Technicolor punches high-def video into higher dynamic range
Today’s high-definition TV and video can look great, but there’s always room for improvement. New, higher-fidelity image schemes are beginning to gain traction these days, including 4K, wide color gamut, and high dynamic range.
The idea behind all of these methods is to allow video shown on current and future TVs to look more like reality, whether through improved detail and sharpness (called 4K); a broader range of colors that more closely matches what the human eye can perceive (wide color gamut, or WGC), or brighter highlights and darker blacks presented on-screen at the same time (high dynamic range, or HDR).
We already have some 4K shows and movies available today, along with 4K TVs to display them. Standards to allow wide color and HDR in home video are being developed now. From demos we’ve seen, they have the potential to improve image quality much more than 4K can.
One issue, however, is that most of those movies and TV shows were mastered for standard dynamic range (SDR) and the narrower color range of HD. That’s the issue Technicolor’s “Intelligent Tone Management” (ITM) aims to address. It’s a method to convert standard dynamic range content (i.e., pretty much everything) into a pseudo-HDR.
When I first heard about ITM, I was skeptical. There are no good examples of converted content that looks remotely as good as the real thing. 2D movies converted to 3D look worse (but are likely dying) and upconverted resolutions rarely looks as sharp as true HD or 4K. For an example of the latter, just turn your HDTV to a standard-definition channel.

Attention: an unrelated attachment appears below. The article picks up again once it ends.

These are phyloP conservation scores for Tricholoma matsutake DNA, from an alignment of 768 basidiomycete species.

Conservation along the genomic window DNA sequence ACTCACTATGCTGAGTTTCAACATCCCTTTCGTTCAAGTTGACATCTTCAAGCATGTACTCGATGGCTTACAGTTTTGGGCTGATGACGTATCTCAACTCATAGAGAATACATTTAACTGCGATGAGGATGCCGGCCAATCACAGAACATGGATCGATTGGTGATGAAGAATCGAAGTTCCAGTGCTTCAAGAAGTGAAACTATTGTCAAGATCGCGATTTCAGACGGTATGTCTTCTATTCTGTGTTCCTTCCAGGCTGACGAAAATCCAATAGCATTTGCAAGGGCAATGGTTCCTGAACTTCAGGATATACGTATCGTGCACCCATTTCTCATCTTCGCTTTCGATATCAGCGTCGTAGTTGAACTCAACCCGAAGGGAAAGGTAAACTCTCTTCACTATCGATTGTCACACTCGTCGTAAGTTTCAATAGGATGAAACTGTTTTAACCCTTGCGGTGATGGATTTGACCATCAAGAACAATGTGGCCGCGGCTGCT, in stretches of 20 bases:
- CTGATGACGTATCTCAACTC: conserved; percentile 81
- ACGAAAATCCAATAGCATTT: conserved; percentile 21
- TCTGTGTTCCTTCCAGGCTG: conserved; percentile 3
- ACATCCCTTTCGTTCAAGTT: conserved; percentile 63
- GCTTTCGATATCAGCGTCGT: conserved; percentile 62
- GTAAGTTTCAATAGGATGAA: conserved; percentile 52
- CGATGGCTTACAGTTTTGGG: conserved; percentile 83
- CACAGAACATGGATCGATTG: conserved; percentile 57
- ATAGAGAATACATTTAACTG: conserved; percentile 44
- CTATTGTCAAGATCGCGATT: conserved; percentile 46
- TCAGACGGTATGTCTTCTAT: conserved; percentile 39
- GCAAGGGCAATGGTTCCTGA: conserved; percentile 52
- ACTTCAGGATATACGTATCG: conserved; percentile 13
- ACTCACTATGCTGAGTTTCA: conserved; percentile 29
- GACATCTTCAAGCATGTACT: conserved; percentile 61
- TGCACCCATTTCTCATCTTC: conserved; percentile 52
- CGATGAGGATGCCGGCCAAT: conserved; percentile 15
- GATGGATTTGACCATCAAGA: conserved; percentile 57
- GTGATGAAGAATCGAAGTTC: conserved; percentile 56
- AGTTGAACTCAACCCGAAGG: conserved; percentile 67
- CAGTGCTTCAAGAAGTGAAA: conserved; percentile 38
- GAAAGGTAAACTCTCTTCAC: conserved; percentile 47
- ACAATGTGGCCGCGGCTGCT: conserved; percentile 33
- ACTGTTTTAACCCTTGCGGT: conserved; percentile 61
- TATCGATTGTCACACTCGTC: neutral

So how can something with standard dynamic range match the incredible pop of HDR? I went to Technicolor‘s labs in Hollywood facilities to find out.
Technicolor‘s sharply angled and modern steel-and-glass building occupies the Sunset side of the legendary Sunset Gower Studios. Security checks, valet parking and name badges were all typical in this company town, and offered no surprises for “Jeffery Morrison.”
Inside looked much like any office building, perhaps with sturdier (soundproof) doors and far more movie posters and blown-up stills than average. After a brief meet-and-greet, I was shepherded into one of the labs by Mark Turner, vice president of partnership relations and business development, and Josh Limor, director of product development for industry video technology. Both enthusiastic about HDR and knowledgeable. I meet plenty of people in technology who are one or the other, but rarely both.